Exercise has long been known to have beneficial effects on cardiovascular and musculoskeletal health. It has also been increasingly recognized for its positive effect on mental health, and psychiatrists often encourage their patients to develop an exercise routine. A comprehensive review recently published in Molecular Psychiatry by Ryan Ross and colleagues conclude that physicians should be more forceful when discussing exercise with their patients as a treatment for depression.
Review of the Research
The authors detail studies addressing exercise both as a stand-alone treatment for depression and as an augmentation strategy supplementing other treatments. They review data pertaining to both aerobic exercise and resistance exercise. They define aerobic exercise as “activities performed in a continuous or interval nature with the intention of improving the efficiency of the cardiovascular and pulmonary system and increasing aerobic capacity.” Resistance exercise involves “activities that require sustained or intermittent exertion of forces against resistance with the intention of improving musculoskeletal function and enhancing muscular strength or endurance.”
The overall conclusion of their review was that exercise “3 to 5 sessions per week, for 45 to 60 minutes per session, and at a moderate to vigorous intensity” has antidepressant properties similar to that of medications in reducing depressive symptoms in individuals with unipolar depression . Exercise in combination with pharmacotherapy is also effective. Although some evidence suggests the possibility that vigorous exercise is more effective than moderate exercise, both intensities of exercise are superior to no exercise at all. Most of the studies in this review were between one and four months in duration.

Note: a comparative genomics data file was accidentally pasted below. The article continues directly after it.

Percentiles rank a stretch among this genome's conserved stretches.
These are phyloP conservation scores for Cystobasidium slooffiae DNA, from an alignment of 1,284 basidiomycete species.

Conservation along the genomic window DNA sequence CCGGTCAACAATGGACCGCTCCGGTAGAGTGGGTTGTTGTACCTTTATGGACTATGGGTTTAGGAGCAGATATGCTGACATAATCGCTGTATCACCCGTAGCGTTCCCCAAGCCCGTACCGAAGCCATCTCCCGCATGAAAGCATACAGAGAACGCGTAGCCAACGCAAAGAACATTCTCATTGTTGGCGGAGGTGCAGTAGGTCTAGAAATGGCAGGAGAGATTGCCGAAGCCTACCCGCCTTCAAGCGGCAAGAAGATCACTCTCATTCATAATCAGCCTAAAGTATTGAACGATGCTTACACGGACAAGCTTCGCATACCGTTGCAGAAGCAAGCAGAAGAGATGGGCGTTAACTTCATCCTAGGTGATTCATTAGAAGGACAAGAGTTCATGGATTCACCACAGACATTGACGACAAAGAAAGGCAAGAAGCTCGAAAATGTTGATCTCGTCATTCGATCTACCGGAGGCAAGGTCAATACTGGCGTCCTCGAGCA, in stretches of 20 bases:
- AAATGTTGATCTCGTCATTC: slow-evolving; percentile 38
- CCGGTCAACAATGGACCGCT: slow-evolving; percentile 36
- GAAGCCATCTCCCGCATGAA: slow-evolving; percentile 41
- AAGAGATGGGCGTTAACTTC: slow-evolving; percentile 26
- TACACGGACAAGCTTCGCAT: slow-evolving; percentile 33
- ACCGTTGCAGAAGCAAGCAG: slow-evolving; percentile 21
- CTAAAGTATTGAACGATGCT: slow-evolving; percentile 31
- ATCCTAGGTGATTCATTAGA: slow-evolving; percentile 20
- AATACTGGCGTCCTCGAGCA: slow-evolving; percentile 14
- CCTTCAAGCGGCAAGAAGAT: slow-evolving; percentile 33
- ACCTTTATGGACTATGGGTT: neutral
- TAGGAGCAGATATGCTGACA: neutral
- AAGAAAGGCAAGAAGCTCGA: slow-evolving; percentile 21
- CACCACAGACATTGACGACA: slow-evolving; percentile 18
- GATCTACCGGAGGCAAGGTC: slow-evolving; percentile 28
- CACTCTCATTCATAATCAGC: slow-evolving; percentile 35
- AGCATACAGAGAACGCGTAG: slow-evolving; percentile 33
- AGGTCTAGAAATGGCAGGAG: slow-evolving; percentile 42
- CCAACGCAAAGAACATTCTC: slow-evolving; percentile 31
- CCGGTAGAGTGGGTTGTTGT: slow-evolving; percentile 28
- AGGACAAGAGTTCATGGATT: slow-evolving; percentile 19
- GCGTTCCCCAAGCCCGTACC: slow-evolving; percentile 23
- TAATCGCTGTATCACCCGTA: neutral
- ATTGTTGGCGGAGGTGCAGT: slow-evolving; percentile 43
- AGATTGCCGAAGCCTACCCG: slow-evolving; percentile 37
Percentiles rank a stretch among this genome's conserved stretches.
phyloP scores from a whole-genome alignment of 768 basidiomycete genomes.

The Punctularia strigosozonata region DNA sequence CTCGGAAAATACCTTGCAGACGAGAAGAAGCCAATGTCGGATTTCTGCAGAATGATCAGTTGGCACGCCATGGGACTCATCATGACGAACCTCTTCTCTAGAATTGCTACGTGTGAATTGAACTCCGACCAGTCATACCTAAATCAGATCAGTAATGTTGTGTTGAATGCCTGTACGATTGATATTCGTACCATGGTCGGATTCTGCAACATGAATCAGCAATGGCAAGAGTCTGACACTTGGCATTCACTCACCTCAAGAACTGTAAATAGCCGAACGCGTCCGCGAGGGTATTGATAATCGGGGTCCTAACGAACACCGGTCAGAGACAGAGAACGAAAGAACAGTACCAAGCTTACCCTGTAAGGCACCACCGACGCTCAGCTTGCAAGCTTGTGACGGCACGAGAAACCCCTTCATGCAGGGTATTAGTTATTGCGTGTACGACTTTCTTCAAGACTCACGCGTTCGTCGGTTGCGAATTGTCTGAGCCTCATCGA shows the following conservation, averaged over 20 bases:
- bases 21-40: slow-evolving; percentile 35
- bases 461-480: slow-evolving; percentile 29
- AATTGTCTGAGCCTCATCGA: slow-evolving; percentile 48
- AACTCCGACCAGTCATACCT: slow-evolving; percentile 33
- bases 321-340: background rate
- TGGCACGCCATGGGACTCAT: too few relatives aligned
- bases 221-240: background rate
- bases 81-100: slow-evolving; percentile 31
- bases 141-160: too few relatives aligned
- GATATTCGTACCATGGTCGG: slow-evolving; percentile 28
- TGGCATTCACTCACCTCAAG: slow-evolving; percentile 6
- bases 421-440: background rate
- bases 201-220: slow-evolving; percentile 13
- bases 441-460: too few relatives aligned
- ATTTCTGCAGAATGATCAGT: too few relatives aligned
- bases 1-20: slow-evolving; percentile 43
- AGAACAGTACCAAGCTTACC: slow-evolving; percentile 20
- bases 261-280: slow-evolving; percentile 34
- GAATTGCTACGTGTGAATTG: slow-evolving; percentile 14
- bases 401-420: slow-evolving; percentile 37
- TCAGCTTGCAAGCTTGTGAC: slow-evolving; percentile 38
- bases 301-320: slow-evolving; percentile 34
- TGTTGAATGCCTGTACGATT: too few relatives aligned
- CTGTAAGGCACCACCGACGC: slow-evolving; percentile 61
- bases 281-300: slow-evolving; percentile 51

Most studies examined the benefits of aerobic exercise; however, available data suggest that resistance-based exercise is also helpful. The authors encourage exercise regimens that include both aerobic and resistance-based workouts.
Another recent report by Hiral Master and Evan Brittain examined the association of long-term exercise, as measured by Fitbit fitness trackers, and the incidence of chronic illness. They concluded, “Higher daily step counts in data collected over several years of Fitbit fitness tracker use were associated with lower risk of common, chronic diseases, including hypertension, diabetes, gastroesophageal reflux disease, depression, obesity and sleep apnea.”
Mechanisms for Antidepressant Effects of Exercise
How does exercise exert its antidepressant effects? Although numerous studies have attempted to determine possible mechanisms, data are inconsistent. Two mechanisms of interest involve the anti-inflammatory properties of exercise and its influence on levels of brain-derived neurotrophic factor (BDNF). BDNF is a chemical produced by the brain that influences cell connectivity and growth. A variety of antidepressant treatments influence BDNF levels.
Depression is common and is a leading cause of disability both in the United States and globally. Not everyone responds adequately to current treatment options or has access to mental health care. Adding such a low-cost option as exercise to the treatment arsenal for depression could have wide-ranging implications. We would add that other efforts focusing on lifestyle can also be beneficial in improving and perhaps preventing episodes of depression. These “therapeutic lifestyle changes” include diet, stress reduction, and sleep hygiene in addition to exercise.
Motivating patients to exercise
It is often difficult to motivate a person with depression to start an exercise regimen. Psychotherapeutic techniques and phone apps may be helpful. This review should motivate clinicians to be more rigorous either in encouraging exercise as an augmentation therapy or, especially in those unwilling to participate in psychotherapy or pharmacotherapy, as a sole therapy. In the words of the authors: “This is not a call for exercise to replace existing therapeutic strategies but for exercise to be consistently integrated as an additional first-line treatment for depression.”
Eugene Rubin, MD, Ph.D., and Charles Zorumski, MD, wrote this post.